Recently, it seems like the hospitality innovations getting the most attention are also the flashiest. It makes sense: the robot that can make French fries or tortilla chips is an entertaining and innovative spectacle. But the underlying question remains: are these innovations really solving real problems for restaurants? Throughout the COVID-19 pandemic, restaurants have been forced to stretch resources thinner than ever, utilizing every staff member and budget dollar to maintain order volume and customer loyalty. Moving forward, restaurants need to consider practical problem-solving technology and investments to make the most of their budget and actually impact day to day operations. Three of those areas of investment are outlined below.

Mitigating Labor Shortages

If the last two years have taught us anything, it’s that restaurants must work to reduce employee burnout and offer benefits to retain talent. In 2022, the labor shortage will continue to impact the restaurant industry—finding good, long-term staff won’t be easy. One of the ways to withstand the labor shortage is technology- helping restaurants maximize labor resources. This can take multiple forms- from streamlining the ordering experience with text ordering, to improving the employee onboarding program. Overall, these investments allow restaurants to free up employees; ultimately showcasing that they’re aware and invested in the employee’s well-being and job satisfaction.

As the job market continues to be in-flux, employees will be looking for the jobs that offer them the most flexibility, have the most comprehensive training and benefit packages and don’t run them ragged during a shift. In an industry that has historically and notoriously provided lackluster benefits and sub-par care for employee wellbeing, a shift in power has allowed employees to demand more from their employers and their workplace. By investing in tech solutions that will automate training and daily communications, restaurant owners and operators can ensure that their employees are coming and going from work with everything they need for a successful shift and positive experience.

Bolstering Ghost Kitchens

Another approach that restaurants have been pivoting to is the concept of a ghost kitchen. While the upfront investment is often costly, once complete, ghost kitchens actually serve as cost-saving measures, allowing restaurants to increase their location footprint and reach a larger demographic without opening brick and mortar locations. It requires fewer front-of-house staff, while still allowing customers to order via phone or online. These ghost kitchens, also referred to as delivery-only restaurants, have skyrocketed in popularity during the pandemic- especially with the lingering labor shortage, this trend looks like it’s here to stay. Uber reported 10,000 delivery-only restaurants on its platform last year—up from only 3,000 in 2019, a 233 percent increase.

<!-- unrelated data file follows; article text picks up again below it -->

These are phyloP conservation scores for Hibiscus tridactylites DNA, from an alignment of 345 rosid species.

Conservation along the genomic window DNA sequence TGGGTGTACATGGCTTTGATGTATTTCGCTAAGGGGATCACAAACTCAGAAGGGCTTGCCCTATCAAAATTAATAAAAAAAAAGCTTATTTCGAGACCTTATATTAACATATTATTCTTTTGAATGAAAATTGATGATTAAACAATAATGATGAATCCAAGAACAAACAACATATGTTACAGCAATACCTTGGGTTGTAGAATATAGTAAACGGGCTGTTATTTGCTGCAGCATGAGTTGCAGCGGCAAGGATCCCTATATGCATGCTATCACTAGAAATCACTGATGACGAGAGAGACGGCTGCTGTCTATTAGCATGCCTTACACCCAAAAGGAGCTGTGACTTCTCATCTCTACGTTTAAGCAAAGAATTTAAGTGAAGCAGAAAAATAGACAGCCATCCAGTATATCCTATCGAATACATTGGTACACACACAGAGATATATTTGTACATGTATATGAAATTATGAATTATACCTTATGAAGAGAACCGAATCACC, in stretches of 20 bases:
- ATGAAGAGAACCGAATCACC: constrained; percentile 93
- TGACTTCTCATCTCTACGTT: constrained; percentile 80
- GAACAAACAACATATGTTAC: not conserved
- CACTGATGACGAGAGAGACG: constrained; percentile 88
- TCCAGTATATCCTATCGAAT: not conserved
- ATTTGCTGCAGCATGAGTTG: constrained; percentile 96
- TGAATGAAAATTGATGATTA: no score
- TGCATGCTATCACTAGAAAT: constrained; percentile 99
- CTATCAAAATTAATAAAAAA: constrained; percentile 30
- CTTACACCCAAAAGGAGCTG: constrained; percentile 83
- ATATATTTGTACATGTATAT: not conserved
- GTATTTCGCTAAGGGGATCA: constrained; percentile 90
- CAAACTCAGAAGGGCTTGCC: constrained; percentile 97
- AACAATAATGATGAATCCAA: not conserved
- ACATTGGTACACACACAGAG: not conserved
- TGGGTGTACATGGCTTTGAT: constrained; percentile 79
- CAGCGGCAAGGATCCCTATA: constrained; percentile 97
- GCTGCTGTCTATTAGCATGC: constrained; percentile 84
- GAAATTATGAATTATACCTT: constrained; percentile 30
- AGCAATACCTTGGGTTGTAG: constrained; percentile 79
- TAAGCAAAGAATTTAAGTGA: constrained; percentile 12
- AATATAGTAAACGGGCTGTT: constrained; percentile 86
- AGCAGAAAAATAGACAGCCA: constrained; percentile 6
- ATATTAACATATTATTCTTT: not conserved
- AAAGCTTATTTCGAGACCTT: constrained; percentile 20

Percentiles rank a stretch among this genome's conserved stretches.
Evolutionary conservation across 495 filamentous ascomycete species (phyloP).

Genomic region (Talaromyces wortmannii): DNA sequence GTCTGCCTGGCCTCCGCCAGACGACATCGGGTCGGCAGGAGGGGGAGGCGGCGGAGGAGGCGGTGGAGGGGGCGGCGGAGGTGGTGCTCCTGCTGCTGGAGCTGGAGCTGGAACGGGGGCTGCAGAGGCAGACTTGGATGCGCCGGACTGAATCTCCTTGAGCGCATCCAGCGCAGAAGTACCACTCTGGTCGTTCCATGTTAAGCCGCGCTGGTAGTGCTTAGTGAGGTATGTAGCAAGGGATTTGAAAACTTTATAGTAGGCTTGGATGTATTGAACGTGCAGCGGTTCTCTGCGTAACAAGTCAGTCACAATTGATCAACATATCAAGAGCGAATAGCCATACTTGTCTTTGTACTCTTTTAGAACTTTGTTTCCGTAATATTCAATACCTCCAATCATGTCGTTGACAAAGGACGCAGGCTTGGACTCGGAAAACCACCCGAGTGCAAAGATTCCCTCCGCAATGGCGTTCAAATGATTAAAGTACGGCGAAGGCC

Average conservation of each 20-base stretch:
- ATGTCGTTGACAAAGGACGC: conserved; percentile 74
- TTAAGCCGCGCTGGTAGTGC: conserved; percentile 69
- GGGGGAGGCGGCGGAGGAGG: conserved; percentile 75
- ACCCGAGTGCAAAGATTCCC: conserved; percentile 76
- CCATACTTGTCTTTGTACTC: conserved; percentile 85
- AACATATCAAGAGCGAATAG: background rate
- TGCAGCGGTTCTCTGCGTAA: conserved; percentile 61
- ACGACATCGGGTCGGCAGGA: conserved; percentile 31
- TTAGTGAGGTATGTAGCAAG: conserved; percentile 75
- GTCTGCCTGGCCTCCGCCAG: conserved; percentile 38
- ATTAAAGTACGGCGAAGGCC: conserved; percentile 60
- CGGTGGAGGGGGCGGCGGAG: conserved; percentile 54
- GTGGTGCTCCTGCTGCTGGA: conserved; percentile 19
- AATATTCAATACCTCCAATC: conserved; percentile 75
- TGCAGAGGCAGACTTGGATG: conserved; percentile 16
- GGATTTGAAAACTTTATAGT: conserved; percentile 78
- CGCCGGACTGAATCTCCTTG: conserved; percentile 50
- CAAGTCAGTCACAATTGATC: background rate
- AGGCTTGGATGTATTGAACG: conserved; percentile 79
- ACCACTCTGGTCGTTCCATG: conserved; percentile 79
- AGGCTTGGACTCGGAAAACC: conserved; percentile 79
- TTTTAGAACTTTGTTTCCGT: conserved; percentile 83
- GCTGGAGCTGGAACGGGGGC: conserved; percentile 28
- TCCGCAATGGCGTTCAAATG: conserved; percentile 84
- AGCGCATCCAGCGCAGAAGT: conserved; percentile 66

Implementing a ghost kitchen concept means more sales from off-premises customers, resulting in growth without the added labor expenditure. Overall, a delivery-only location with a lean team ensures the best way to get a maximum return out of a skeleton staff.

Improve Marketing and Brand Awareness

Marketing initiatives are a quick and easy way to increase orders and repeat customers. From social media marketing to brand promotions, marketing can often serve as a “set-it-and-forget-it” practice with actionable ROI. The right marketing tools can capture customer data such as preferred ordering time, common menu modifications and even requests—giving restaurants a plethora of feedback and actual customer preferences. With this rich customer data, those same marketing tools can offer even more personalized promotions and add-on recommendations which increase customer ordering frequency and cart size. Finally, social media marketing initiatives improve brand awareness and loyalty with little-to-no additional budget necessary. A restaurant with a strong social media narrative and active community can attract and keep more customers. A study from marketing firm MGH found that 71 percent of respondents said they’re more likely to recommend a restaurant that responds quickly to them on social media.

Overall, there are a number of ways that restaurants can continue to grow amid current industry-wide challenges. While they may not be as flashy as a French fry-making robot, these tech investments will help improve order volume brand awareness and staff utilization. It won’t always be the most attention-grabbing project that reaps the best results and if the past two years have taught us anything, it’s that sometimes it pays off to do the most you can with what you have. Through initiatives like marketing campaigns, streamlined ordering options, or even reducing your restaurant location to delivery-only, restaurant owners will be able to grow their business and brand recognition with little-to-no budget expenditure.

Technology is the future of the restaurant industry, but sometimes it’s better to invest in technology solutions that solve your biggest business pain points rather than something flashy that’s trending on Instagram. It can make all the difference.

Shannon Chirone is SVP of Marketing at HungerRush, where she is responsible for the go-to-market strategy across product launches and features. She has over 15 years of experience developing and taking products to market that delight and deliver value to customers. Prior to HungerRush she worked across various verticals including entertainment, finance, social media, and technology.

Outside Insights, Restaurant Operations, Story, Technology